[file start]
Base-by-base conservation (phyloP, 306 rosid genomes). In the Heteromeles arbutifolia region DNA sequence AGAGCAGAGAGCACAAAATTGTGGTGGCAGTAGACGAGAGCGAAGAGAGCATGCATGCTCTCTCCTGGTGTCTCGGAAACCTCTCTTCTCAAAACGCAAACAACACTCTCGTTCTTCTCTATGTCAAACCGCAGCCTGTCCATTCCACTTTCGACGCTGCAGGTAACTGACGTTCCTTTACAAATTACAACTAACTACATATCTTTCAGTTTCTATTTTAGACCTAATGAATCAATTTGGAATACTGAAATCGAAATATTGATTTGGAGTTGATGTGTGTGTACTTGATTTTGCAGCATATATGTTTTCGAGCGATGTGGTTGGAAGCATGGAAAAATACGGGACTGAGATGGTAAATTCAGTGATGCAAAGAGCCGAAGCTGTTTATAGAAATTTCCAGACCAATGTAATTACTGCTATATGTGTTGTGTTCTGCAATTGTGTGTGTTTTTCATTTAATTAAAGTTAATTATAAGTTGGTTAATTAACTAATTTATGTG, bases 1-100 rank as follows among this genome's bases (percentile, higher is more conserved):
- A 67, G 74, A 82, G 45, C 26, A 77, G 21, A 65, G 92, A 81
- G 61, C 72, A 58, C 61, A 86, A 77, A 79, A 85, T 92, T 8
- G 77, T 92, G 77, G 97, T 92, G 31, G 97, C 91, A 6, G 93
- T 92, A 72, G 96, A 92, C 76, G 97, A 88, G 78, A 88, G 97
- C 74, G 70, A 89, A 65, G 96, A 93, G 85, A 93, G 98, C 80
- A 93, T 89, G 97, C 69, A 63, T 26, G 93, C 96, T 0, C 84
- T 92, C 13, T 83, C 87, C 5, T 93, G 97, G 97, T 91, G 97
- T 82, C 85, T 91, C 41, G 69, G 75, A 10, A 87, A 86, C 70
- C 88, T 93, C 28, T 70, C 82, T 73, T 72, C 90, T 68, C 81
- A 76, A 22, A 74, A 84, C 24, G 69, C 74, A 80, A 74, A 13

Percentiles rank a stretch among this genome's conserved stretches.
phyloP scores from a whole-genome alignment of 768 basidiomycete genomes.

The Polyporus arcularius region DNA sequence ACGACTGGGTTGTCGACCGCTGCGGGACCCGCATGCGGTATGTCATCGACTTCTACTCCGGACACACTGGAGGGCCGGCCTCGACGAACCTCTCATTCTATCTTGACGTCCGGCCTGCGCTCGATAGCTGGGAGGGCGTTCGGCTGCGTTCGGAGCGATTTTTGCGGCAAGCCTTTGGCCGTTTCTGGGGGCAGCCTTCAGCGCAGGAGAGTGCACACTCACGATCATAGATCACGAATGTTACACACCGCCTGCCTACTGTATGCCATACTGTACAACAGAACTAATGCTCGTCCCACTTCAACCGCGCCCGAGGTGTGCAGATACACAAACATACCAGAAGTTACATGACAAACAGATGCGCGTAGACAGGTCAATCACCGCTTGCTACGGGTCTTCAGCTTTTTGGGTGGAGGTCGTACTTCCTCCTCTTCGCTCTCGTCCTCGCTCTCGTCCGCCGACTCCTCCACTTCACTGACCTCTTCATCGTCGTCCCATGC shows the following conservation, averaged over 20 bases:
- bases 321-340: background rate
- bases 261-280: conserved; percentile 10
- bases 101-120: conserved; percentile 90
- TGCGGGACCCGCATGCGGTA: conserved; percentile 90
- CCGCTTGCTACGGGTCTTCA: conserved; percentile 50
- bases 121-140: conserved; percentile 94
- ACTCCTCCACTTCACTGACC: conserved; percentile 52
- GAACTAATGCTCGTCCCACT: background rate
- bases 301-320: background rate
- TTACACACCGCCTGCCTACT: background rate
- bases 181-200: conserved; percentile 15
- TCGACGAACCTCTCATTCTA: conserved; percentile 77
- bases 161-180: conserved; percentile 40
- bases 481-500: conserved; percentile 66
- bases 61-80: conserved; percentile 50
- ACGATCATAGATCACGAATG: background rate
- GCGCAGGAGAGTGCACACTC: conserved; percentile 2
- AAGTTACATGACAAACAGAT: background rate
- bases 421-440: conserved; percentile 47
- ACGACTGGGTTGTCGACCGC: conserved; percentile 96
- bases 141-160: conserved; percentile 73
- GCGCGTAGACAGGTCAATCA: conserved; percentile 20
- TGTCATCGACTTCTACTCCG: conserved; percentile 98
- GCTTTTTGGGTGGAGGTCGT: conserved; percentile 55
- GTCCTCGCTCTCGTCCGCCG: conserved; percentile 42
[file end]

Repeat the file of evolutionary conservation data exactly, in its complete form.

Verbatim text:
Base-by-base conservation (phyloP, 306 rosid genomes). In the Heteromeles arbutifolia region DNA sequence AGAGCAGAGAGCACAAAATTGTGGTGGCAGTAGACGAGAGCGAAGAGAGCATGCATGCTCTCTCCTGGTGTCTCGGAAACCTCTCTTCTCAAAACGCAAACAACACTCTCGTTCTTCTCTATGTCAAACCGCAGCCTGTCCATTCCACTTTCGACGCTGCAGGTAACTGACGTTCCTTTACAAATTACAACTAACTACATATCTTTCAGTTTCTATTTTAGACCTAATGAATCAATTTGGAATACTGAAATCGAAATATTGATTTGGAGTTGATGTGTGTGTACTTGATTTTGCAGCATATATGTTTTCGAGCGATGTGGTTGGAAGCATGGAAAAATACGGGACTGAGATGGTAAATTCAGTGATGCAAAGAGCCGAAGCTGTTTATAGAAATTTCCAGACCAATGTAATTACTGCTATATGTGTTGTGTTCTGCAATTGTGTGTGTTTTTCATTTAATTAAAGTTAATTATAAGTTGGTTAATTAACTAATTTATGTG, bases 1-100 rank as follows among this genome's bases (percentile, higher is more conserved):
- A 67, G 74, A 82, G 45, C 26, A 77, G 21, A 65, G 92, A 81
- G 61, C 72, A 58, C 61, A 86, A 77, A 79, A 85, T 92, T 8
- G 77, T 92, G 77, G 97, T 92, G 31, G 97, C 91, A 6, G 93
- T 92, A 72, G 96, A 92, C 76, G 97, A 88, G 78, A 88, G 97
- C 74, G 70, A 89, A 65, G 96, A 93, G 85, A 93, G 98, C 80
- A 93, T 89, G 97, C 69, A 63, T 26, G 93, C 96, T 0, C 84
- T 92, C 13, T 83, C 87, C 5, T 93, G 97, G 97, T 91, G 97
- T 82, C 85, T 91, C 41, G 69, G 75, A 10, A 87, A 86, C 70
- C 88, T 93, C 28, T 70, C 82, T 73, T 72, C 90, T 68, C 81
- A 76, A 22, A 74, A 84, C 24, G 69, C 74, A 80, A 74, A 13

Percentiles rank a stretch among this genome's conserved stretches.
phyloP scores from a whole-genome alignment of 768 basidiomycete genomes.

The Polyporus arcularius region DNA sequence ACGACTGGGTTGTCGACCGCTGCGGGACCCGCATGCGGTATGTCATCGACTTCTACTCCGGACACACTGGAGGGCCGGCCTCGACGAACCTCTCATTCTATCTTGACGTCCGGCCTGCGCTCGATAGCTGGGAGGGCGTTCGGCTGCGTTCGGAGCGATTTTTGCGGCAAGCCTTTGGCCGTTTCTGGGGGCAGCCTTCAGCGCAGGAGAGTGCACACTCACGATCATAGATCACGAATGTTACACACCGCCTGCCTACTGTATGCCATACTGTACAACAGAACTAATGCTCGTCCCACTTCAACCGCGCCCGAGGTGTGCAGATACACAAACATACCAGAAGTTACATGACAAACAGATGCGCGTAGACAGGTCAATCACCGCTTGCTACGGGTCTTCAGCTTTTTGGGTGGAGGTCGTACTTCCTCCTCTTCGCTCTCGTCCTCGCTCTCGTCCGCCGACTCCTCCACTTCACTGACCTCTTCATCGTCGTCCCATGC shows the following conservation, averaged over 20 bases:
- bases 321-340: background rate
- bases 261-280: conserved; percentile 10
- bases 101-120: conserved; percentile 90
- TGCGGGACCCGCATGCGGTA: conserved; percentile 90
- CCGCTTGCTACGGGTCTTCA: conserved; percentile 50
- bases 121-140: conserved; percentile 94
- ACTCCTCCACTTCACTGACC: conserved; percentile 52
- GAACTAATGCTCGTCCCACT: background rate
- bases 301-320: background rate
- TTACACACCGCCTGCCTACT: background rate
- bases 181-200: conserved; percentile 15
- TCGACGAACCTCTCATTCTA: conserved; percentile 77
- bases 161-180: conserved; percentile 40
- bases 481-500: conserved; percentile 66
- bases 61-80: conserved; percentile 50
- ACGATCATAGATCACGAATG: background rate
- GCGCAGGAGAGTGCACACTC: conserved; percentile 2
- AAGTTACATGACAAACAGAT: background rate
- bases 421-440: conserved; percentile 47
- ACGACTGGGTTGTCGACCGC: conserved; percentile 96
- bases 141-160: conserved; percentile 73
- GCGCGTAGACAGGTCAATCA: conserved; percentile 20
- TGTCATCGACTTCTACTCCG: conserved; percentile 98
- GCTTTTTGGGTGGAGGTCGT: conserved; percentile 55
- GTCCTCGCTCTCGTCCGCCG: conserved; percentile 42